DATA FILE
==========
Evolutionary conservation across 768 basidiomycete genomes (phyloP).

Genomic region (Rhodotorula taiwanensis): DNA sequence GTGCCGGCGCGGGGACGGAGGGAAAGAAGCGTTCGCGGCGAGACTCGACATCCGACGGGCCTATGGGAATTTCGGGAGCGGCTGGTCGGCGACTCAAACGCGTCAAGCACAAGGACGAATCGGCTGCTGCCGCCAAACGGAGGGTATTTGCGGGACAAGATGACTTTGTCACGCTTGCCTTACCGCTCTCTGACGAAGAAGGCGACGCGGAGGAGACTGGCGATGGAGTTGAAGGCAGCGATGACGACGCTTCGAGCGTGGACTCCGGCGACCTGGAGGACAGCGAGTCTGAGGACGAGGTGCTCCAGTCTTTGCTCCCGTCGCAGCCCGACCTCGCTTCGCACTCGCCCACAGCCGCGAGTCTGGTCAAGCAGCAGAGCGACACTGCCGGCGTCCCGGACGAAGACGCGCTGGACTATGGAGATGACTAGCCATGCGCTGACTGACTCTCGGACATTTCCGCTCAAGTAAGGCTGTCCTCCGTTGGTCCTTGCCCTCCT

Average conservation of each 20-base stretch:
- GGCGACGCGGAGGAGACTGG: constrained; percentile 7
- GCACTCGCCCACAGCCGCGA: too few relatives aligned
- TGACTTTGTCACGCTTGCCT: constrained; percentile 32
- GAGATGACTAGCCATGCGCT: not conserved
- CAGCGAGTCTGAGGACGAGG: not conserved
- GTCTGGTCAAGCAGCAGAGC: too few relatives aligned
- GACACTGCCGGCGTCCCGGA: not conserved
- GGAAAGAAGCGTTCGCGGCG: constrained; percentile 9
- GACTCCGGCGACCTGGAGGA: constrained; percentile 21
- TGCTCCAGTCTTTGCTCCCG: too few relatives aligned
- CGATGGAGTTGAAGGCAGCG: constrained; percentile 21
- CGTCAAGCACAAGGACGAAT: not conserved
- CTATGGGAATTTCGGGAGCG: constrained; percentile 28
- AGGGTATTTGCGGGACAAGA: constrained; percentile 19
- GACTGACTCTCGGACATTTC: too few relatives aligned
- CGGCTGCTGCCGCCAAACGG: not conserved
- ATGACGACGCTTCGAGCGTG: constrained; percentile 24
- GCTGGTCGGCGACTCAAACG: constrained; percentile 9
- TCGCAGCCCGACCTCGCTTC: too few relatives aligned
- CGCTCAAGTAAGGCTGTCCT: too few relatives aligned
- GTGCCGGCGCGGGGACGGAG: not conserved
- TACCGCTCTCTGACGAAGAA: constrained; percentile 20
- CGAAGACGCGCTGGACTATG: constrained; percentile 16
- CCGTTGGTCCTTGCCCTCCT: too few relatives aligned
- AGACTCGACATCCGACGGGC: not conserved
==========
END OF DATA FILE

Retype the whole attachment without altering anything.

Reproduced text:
Evolutionary conservation across 768 basidiomycete genomes (phyloP).

Genomic region (Rhodotorula taiwanensis): DNA sequence GTGCCGGCGCGGGGACGGAGGGAAAGAAGCGTTCGCGGCGAGACTCGACATCCGACGGGCCTATGGGAATTTCGGGAGCGGCTGGTCGGCGACTCAAACGCGTCAAGCACAAGGACGAATCGGCTGCTGCCGCCAAACGGAGGGTATTTGCGGGACAAGATGACTTTGTCACGCTTGCCTTACCGCTCTCTGACGAAGAAGGCGACGCGGAGGAGACTGGCGATGGAGTTGAAGGCAGCGATGACGACGCTTCGAGCGTGGACTCCGGCGACCTGGAGGACAGCGAGTCTGAGGACGAGGTGCTCCAGTCTTTGCTCCCGTCGCAGCCCGACCTCGCTTCGCACTCGCCCACAGCCGCGAGTCTGGTCAAGCAGCAGAGCGACACTGCCGGCGTCCCGGACGAAGACGCGCTGGACTATGGAGATGACTAGCCATGCGCTGACTGACTCTCGGACATTTCCGCTCAAGTAAGGCTGTCCTCCGTTGGTCCTTGCCCTCCT

Average conservation of each 20-base stretch:
- GGCGACGCGGAGGAGACTGG: constrained; percentile 7
- GCACTCGCCCACAGCCGCGA: too few relatives aligned
- TGACTTTGTCACGCTTGCCT: constrained; percentile 32
- GAGATGACTAGCCATGCGCT: not conserved
- CAGCGAGTCTGAGGACGAGG: not conserved
- GTCTGGTCAAGCAGCAGAGC: too few relatives aligned
- GACACTGCCGGCGTCCCGGA: not conserved
- GGAAAGAAGCGTTCGCGGCG: constrained; percentile 9
- GACTCCGGCGACCTGGAGGA: constrained; percentile 21
- TGCTCCAGTCTTTGCTCCCG: too few relatives aligned
- CGATGGAGTTGAAGGCAGCG: constrained; percentile 21
- CGTCAAGCACAAGGACGAAT: not conserved
- CTATGGGAATTTCGGGAGCG: constrained; percentile 28
- AGGGTATTTGCGGGACAAGA: constrained; percentile 19
- GACTGACTCTCGGACATTTC: too few relatives aligned
- CGGCTGCTGCCGCCAAACGG: not conserved
- ATGACGACGCTTCGAGCGTG: constrained; percentile 24
- GCTGGTCGGCGACTCAAACG: constrained; percentile 9
- TCGCAGCCCGACCTCGCTTC: too few relatives aligned
- CGCTCAAGTAAGGCTGTCCT: too few relatives aligned
- GTGCCGGCGCGGGGACGGAG: not conserved
- TACCGCTCTCTGACGAAGAA: constrained; percentile 20
- CGAAGACGCGCTGGACTATG: constrained; percentile 16
- CCGTTGGTCCTTGCCCTCCT: too few relatives aligned
- AGACTCGACATCCGACGGGC: not conserved